Ukraine assigns blame for destruction of world’s largest aircraft
The Security Service of Ukraine (SBU) has accused three employees at a key airport near Kiev of blocking an attempt to fortify the facility against a potential attack. The failure resulted in the destruction of the world’s largest aircraft, the Soviet-made An-225 Mriya transport plane, the agency claimed on Friday.
The aerial leviathan, which was capable of airlifting some 250 tons of cargo, was based at the airport near the city of Gostomel in Kiev Region, some 10km from the northwestern outskirts of the Ukrainian capital. It is operated by a subsidiary of state-owned aircraft manufacturer Antonov.
According to the SBU’s allegations, in January and February 2022, Sergey Bychckov, the CEO of Antonov at the time, and several of his subordinates conspired to stop the Ukrainian National Guard from preparing the site for defense against a possible Russian attack. The Gostomel Airport was one of the key targets of the Russian troops that advanced into Ukraine in the initial days of the military operation in late February of last year.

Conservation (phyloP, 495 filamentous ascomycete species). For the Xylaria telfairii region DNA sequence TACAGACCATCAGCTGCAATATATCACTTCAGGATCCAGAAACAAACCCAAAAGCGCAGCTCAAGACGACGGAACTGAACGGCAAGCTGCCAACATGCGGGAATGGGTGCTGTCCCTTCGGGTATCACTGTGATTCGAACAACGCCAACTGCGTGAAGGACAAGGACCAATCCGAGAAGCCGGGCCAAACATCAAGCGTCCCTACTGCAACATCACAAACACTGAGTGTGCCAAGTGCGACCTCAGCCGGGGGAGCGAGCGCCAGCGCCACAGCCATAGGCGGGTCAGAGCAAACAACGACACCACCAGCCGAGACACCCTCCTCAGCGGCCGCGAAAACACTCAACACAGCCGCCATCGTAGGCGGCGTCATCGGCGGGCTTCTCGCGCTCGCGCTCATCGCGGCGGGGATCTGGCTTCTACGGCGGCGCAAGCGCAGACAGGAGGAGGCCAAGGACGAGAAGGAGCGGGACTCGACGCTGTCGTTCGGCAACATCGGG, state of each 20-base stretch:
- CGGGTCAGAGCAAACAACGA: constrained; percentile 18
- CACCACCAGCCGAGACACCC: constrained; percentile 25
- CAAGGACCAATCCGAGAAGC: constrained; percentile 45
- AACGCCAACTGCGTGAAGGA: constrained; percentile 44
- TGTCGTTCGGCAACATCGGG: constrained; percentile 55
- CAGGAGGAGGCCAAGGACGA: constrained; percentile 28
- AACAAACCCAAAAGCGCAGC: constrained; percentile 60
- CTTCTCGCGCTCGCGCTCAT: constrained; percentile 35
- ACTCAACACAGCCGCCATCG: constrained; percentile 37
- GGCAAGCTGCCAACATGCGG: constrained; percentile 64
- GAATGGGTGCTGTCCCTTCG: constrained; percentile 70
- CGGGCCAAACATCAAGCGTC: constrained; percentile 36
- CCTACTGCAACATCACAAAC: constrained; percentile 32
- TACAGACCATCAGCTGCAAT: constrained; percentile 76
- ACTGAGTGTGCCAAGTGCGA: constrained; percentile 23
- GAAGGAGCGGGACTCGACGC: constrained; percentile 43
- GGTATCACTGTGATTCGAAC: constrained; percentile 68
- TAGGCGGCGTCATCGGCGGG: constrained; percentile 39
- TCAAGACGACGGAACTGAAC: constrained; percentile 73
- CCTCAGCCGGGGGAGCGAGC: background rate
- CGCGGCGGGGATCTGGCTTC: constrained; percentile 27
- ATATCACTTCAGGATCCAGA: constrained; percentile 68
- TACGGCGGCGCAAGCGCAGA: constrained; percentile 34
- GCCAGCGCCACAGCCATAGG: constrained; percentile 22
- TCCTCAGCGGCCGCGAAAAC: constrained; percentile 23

The facility was captured in a lightning offensive by Russian airborne troops, while it was a Ukrainian attempt to take it back that resulted in the destruction of the An-225 in its hangar. The plane reportedly came under Ukrainian artillery fire during the battle. Russian troops pulled away from Kiev in March 2022 in what the Defense Ministry described as a gesture of goodwill after progress was made in peace talks.
SBU head Valery Malyuk alleged that the suspects “de facto helped the enemy destroy one of the symbols of Ukraine” and pledged that his agency would go to any lengths to hold them accountable. The security service reported on Friday having arrested two suspects, adding that the third, the head of airport security, remained on the run. They face up to 15 years in prison.
Built in the 1980s, the An-225 is considered one of the most impressive achievements of the Soviet aerospace industry. It was designed to transport the Buran space shuttle from outside of Moscow to the Baikonur Cosmodrome in Kazakhstan. However, the demise of the Soviet reusable spacecraft limited its role.
Ukrainian officials claim their country will produce a new aircraft of the same design. “Like Ukraine, the Mriya cannot be destroyed,” Malyuk stated.